Inauguration Week was all about celebrating Andrew Hamilton as the 16th president of NYU through a series of events ranging from free food at Kimmel to a projected visual artwork under the stars at Gould Plaza.
Hundreds of students, pedestrians and spectators gathered outside Tisch Hall on Thursday night with blankets and snacks to watch the projected art produced by students and alumni (it was, as a matter of fact, the only student-created event during the whole week of events). The project had evolved from an undergraduate film class assignment to an event that would gather individuals from across campus to honor the talents and innovative ideas of the students at NYU. Rising senior Bea Young and alumni Justin Scholar formulated the idea of having the multimedia project presented for the whole school.
The project opened with dimmed lights and a little history of Aphrodisias, an ancient Greek city, as well as its influence on the social and cultural findings of an ancient civilization. The focus then shifted to Greene Street and honoring the importance of music in everyday lives. Though the piece had a very educational feeling, it was still visually impressive and found no challenge holding the attention of the audience.
The show wasn’t just limited to the stunning visual projections, though. In addition to the lights cast upon Tisch Hall, a troupe of student dancers performed a routine in time to the music. The performers were surrounded by a pool of mesmerized faces amazed at the skills and abilities of their fellow classmates. The audience’s hearts seemed to beat in time with the drumbeats of the song.
Coming to NYU, one can expect a diverse, interactive and, most importantly, unique campus. Every day, there is something new. On the night of “Violet Lights,” people passing by the show did what could possibly be considered the great pastime of pedestrians in New York: they stopped and watched. Many individuals who weren’t students attended the show, part of the boon of being “in and of the city.”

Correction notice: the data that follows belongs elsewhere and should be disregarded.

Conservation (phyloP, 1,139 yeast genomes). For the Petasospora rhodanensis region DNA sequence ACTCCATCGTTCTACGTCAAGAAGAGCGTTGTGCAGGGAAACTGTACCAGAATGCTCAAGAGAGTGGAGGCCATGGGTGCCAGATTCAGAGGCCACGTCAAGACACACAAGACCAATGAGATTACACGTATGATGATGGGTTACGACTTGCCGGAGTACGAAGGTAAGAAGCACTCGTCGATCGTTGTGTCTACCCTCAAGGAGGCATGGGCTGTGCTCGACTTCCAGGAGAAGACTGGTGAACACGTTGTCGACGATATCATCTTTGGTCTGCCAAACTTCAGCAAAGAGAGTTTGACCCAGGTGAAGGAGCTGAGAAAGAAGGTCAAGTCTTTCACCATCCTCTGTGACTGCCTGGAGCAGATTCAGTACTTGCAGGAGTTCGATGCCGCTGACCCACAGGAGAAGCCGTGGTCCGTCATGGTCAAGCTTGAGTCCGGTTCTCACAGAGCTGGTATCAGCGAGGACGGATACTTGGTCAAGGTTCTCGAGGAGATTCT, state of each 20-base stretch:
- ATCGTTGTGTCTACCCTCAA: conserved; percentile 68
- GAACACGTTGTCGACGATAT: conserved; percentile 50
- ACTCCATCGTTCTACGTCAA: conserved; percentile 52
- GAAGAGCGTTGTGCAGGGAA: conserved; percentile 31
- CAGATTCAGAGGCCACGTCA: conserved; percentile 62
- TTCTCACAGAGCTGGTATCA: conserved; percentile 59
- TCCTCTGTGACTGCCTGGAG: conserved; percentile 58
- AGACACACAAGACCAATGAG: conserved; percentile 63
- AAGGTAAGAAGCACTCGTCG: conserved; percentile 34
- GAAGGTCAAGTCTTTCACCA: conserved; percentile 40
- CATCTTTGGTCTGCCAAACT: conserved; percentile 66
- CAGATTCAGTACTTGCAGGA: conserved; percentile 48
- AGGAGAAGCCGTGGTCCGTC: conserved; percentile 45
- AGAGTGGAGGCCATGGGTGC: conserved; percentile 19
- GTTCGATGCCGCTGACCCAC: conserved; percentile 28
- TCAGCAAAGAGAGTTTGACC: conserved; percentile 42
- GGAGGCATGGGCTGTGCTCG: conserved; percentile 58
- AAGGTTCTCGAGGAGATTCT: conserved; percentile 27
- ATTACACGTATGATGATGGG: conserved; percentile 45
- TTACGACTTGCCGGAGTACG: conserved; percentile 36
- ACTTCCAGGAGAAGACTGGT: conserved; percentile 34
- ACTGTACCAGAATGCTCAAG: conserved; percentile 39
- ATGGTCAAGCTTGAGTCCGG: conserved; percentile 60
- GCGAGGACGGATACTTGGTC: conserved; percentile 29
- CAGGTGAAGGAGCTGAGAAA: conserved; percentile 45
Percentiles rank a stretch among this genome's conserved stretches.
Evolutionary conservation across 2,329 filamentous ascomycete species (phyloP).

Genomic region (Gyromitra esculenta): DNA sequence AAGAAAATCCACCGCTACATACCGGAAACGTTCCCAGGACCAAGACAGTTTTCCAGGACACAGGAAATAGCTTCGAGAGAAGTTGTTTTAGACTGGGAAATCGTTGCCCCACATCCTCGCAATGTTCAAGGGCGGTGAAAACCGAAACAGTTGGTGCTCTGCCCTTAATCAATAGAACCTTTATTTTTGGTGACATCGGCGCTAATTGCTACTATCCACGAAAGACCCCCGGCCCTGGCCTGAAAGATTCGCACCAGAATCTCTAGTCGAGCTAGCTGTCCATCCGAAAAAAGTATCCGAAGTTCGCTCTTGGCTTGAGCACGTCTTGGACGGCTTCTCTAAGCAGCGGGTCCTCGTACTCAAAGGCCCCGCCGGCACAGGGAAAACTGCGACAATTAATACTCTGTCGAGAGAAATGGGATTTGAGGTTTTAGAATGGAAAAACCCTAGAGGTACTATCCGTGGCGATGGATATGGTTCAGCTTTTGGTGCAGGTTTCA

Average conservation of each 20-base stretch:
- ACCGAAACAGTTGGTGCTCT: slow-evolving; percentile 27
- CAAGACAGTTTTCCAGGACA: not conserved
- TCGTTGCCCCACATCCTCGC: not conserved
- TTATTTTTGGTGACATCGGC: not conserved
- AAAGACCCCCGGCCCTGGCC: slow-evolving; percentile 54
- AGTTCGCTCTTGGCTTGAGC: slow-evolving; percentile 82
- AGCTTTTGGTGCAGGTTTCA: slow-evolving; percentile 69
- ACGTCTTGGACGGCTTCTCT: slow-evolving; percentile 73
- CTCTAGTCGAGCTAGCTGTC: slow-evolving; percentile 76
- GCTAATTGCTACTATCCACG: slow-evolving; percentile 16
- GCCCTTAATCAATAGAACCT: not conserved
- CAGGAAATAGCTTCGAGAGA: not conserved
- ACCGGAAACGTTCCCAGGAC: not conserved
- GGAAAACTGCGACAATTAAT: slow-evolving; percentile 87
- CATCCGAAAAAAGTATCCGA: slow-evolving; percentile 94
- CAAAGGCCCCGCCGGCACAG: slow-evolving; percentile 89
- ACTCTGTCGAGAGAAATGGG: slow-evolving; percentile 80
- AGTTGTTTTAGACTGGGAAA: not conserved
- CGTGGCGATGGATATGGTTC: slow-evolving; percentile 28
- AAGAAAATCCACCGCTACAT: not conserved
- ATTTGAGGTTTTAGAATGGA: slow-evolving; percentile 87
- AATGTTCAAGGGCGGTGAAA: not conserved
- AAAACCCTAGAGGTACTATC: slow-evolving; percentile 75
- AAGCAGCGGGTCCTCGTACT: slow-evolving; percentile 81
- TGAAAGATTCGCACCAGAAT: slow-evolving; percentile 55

In the classrooms of our campus, students can witness the intelligence and sophisticated minds of their peers, challenged by professors to support them on their journey to success. “Violet Lights” was a way to bring all the unique characteristics of the campus together to create an innovative, short presentation of what goes on at NYU. The performance was informative and inspirational. The fact that the project was completely created by former and current NYU students made the film both more entertaining and more personal to the members of the school’s community.
“Violet Lights” was a way to display the magic that can happen when students are given an assignment that gives them room to flourish. For years, NYU has released scholars and scientists into the world to do great things. “Violet Lights” was an example of these students putting their greatest work to the test, and succeeding boundlessly.
A version of this article appeared in the Monday, Sept. 26 print edition. Email Cristal Gonzales Nunez at [email protected]